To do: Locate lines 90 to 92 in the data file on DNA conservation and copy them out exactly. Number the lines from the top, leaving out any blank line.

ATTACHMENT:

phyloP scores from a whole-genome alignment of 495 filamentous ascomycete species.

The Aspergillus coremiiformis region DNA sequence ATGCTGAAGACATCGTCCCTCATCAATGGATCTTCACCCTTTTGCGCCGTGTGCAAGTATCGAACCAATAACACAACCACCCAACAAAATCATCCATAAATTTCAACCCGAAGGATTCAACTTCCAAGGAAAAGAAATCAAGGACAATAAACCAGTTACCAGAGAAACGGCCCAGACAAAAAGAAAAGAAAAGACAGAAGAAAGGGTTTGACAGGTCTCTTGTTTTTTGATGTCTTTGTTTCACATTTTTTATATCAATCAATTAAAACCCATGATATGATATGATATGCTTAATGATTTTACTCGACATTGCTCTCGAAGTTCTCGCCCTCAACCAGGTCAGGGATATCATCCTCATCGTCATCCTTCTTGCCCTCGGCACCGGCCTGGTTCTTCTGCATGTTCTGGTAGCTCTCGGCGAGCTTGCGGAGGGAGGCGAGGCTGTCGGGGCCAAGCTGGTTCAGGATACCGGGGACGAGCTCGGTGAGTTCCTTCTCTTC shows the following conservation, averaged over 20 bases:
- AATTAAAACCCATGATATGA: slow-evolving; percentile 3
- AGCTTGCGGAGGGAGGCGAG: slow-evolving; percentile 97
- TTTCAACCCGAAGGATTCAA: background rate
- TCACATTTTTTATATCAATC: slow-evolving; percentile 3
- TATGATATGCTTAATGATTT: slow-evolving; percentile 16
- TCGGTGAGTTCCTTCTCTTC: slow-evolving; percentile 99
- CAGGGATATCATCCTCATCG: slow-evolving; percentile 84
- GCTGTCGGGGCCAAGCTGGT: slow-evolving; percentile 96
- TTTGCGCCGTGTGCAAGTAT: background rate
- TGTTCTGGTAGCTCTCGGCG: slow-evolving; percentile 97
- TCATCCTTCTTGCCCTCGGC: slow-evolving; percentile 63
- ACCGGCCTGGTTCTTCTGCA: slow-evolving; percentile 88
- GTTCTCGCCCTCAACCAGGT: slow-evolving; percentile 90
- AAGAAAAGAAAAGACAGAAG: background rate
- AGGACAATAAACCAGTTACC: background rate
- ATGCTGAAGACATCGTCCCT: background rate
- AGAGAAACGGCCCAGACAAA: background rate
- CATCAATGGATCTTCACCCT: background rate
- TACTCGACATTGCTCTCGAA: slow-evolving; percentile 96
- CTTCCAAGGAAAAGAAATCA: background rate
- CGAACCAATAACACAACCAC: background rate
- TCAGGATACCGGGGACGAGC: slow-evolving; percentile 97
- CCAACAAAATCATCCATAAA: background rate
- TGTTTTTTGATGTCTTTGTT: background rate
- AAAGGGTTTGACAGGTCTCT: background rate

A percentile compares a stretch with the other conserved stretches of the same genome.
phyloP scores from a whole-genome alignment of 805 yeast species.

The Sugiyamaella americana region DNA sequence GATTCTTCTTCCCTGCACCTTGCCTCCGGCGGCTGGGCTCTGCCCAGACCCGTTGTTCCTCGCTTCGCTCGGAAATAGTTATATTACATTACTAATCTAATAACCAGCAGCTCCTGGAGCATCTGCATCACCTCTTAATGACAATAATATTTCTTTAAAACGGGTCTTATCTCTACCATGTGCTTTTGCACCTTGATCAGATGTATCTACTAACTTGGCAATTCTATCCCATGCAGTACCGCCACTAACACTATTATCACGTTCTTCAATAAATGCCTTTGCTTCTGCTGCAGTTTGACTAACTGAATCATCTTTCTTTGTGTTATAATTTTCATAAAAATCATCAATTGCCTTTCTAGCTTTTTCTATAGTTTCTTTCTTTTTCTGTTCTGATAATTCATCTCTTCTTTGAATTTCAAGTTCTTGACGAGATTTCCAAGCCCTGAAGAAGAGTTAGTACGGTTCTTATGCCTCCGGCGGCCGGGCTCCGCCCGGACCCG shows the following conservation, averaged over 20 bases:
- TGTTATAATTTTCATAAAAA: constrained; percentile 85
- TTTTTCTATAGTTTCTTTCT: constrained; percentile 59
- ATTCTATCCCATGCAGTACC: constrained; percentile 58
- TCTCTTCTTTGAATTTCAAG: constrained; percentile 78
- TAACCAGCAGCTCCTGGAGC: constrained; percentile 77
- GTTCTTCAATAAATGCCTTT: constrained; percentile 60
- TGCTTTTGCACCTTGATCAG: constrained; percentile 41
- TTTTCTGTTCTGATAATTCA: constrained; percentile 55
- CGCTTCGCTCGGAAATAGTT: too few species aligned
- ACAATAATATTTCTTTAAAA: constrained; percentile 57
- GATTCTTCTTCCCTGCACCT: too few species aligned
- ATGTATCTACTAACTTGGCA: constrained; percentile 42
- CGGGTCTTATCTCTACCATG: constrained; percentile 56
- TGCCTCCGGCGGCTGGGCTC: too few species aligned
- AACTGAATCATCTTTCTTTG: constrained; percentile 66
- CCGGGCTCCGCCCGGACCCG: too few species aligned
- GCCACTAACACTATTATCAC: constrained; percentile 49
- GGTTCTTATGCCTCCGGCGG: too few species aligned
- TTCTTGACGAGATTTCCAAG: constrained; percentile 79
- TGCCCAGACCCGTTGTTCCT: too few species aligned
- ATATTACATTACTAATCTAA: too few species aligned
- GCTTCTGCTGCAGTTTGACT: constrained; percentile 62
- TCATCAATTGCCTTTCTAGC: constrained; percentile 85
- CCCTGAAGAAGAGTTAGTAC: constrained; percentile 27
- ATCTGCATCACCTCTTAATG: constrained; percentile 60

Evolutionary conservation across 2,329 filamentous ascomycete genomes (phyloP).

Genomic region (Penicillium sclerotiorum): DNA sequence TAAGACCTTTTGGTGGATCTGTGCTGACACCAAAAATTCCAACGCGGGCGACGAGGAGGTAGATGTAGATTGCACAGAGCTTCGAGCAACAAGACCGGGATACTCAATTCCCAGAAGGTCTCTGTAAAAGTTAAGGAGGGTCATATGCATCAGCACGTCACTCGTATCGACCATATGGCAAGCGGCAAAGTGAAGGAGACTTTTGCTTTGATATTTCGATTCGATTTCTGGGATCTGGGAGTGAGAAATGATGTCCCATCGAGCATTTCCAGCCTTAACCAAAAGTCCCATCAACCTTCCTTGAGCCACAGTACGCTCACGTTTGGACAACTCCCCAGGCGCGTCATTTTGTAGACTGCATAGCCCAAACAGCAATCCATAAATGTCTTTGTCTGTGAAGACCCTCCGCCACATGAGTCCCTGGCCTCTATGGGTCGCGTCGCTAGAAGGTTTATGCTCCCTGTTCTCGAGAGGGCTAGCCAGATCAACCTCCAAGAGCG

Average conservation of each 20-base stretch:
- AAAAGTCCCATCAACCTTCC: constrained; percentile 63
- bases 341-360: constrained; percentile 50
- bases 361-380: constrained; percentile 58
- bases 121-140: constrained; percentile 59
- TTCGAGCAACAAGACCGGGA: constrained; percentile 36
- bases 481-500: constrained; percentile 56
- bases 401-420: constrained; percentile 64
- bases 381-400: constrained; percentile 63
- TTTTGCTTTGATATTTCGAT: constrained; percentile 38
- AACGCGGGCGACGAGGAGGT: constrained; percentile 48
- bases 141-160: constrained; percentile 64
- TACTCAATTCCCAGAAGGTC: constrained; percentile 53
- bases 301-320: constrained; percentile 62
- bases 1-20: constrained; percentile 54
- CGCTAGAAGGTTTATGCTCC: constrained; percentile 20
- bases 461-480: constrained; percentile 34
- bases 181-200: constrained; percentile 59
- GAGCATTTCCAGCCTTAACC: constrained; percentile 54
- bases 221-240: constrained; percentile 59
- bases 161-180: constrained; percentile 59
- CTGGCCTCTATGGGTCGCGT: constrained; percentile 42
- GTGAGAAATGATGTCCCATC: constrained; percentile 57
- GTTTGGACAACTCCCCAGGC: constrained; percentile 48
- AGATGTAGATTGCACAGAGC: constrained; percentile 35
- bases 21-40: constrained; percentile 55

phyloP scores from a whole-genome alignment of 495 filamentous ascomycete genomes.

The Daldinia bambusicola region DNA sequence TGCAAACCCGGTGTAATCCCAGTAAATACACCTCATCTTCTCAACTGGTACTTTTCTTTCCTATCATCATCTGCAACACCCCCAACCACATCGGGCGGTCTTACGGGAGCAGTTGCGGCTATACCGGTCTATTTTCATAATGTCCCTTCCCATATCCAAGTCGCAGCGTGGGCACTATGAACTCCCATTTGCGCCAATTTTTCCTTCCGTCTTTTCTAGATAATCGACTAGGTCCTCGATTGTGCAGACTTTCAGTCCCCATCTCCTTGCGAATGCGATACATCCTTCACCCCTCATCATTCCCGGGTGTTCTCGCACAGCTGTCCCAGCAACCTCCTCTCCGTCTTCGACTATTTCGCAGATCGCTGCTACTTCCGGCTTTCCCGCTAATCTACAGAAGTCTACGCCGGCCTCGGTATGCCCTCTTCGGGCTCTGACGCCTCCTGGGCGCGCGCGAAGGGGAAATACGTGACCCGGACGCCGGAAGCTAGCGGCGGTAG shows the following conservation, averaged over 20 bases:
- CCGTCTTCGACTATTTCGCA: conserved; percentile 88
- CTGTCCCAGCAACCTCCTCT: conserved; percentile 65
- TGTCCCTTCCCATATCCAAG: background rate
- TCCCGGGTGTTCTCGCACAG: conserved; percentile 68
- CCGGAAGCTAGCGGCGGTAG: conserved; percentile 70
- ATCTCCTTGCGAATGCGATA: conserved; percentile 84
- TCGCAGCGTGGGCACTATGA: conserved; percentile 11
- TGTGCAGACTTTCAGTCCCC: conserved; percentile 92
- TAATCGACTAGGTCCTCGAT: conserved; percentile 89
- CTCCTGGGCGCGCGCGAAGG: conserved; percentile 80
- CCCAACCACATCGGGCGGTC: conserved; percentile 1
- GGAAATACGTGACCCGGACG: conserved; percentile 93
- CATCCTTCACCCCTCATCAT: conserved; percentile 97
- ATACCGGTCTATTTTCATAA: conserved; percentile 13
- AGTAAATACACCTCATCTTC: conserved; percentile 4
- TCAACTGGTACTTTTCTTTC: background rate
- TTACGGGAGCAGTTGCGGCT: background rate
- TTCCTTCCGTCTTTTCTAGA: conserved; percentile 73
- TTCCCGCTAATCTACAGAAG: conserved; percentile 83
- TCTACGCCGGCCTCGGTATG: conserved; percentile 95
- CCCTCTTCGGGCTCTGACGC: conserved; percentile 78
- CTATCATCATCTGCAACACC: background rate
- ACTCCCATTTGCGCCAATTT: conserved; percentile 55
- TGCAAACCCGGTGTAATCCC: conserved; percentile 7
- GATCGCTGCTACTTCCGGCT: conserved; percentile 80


- CCGGAAGCTAGCGGCGGTAG: conserved; percentile 70
- ATCTCCTTGCGAATGCGATA: conserved; percentile 84
- TCGCAGCGTGGGCACTATGA: conserved; percentile 11